project . 2020 - 2022 . Closed

Biosensor Design

Engineering Chemotactic Biosensors for a Diverse Spectrum of Metastatic Markers
Open Access mandate for Publications
European Commission
Funder: European CommissionProject code: 842200 Call for proposal: H2020-MSCA-IF-2018
Funded under: H2020 | MSCA-IF-EF-ST Overall Budget: 191,149 EURFunder Contribution: 191,149 EUR
Status: Closed
01 Feb 2020 (Started) 31 Jan 2022 (Ended)
Open Access mandate
Research data: No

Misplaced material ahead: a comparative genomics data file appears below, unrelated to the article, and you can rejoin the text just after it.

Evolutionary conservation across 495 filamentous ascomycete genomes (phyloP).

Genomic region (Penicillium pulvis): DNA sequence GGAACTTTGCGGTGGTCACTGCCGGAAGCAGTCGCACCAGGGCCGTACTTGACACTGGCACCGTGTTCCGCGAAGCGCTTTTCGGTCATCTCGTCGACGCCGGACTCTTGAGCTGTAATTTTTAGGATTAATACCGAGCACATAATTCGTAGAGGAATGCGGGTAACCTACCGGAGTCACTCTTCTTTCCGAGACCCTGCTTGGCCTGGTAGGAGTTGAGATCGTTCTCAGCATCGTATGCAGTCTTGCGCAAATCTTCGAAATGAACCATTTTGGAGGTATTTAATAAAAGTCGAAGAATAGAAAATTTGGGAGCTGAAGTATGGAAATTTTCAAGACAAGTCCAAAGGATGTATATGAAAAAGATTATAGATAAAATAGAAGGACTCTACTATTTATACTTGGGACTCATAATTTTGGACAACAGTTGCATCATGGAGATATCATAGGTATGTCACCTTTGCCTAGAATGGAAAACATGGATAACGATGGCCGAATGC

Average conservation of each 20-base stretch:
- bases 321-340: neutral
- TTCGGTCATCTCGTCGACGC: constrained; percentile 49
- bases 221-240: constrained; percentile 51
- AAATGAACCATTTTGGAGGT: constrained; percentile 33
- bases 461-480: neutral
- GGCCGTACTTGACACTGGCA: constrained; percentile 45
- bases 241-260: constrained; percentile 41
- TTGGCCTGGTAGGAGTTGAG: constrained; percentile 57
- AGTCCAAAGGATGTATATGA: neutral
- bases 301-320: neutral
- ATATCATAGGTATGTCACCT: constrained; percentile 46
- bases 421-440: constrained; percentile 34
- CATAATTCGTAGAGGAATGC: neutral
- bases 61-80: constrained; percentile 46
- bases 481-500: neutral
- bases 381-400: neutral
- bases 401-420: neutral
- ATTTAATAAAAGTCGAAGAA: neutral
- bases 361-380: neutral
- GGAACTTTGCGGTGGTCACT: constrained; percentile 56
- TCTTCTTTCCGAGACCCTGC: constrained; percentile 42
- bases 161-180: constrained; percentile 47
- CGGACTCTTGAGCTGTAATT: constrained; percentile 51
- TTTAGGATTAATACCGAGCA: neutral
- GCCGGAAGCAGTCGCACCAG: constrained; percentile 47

Directional movement of cells in response to environmental cues (e.g. chemotaxis) is essential throughout biology, and the membrane receptors that initiate cell migration offer a key opportunity for modulation by synthetic biologists. The design of chemotactic receptor biosensors for metastatic markers has the potential to expand the immune system’s spectrum of actions. Metastatic cancers are extremely lethal, and tumor cells that escape to seed a secondary tumor in a distant organ often escape immunosurveillance. Extensive studies on metastasis have identified soluble secreted factors that promote the initial escape of tumor cells, their intravasation into circulation, and extravasation into metastatic niches where they can proliferate and form new malignant tumors. We will employ a host of computational design techniques developed in the Barth Lab to build novel biosensors that will elicit chemotactic responses towards molecular indicators of metastatic cells at various key points during their journey to secondary sites when they are vulnerable to engineered cytotoxic immune (T and NK) cells. By harnessing the migratory potency of a chemokine receptor scaffold, we will design several novel chemotactic receptors sensing molecules of increasing complexity to ultimately build and validate a general computation-based platform for rational biosensor design. At a fundamental level, engineering membrane receptors that can respond to a diversity of molecules is a stringent test of our biophysical understanding of protein structure and function, but also has far-reaching applications in basic and translational research with immediate relevance and impact for cancer therapeutics.

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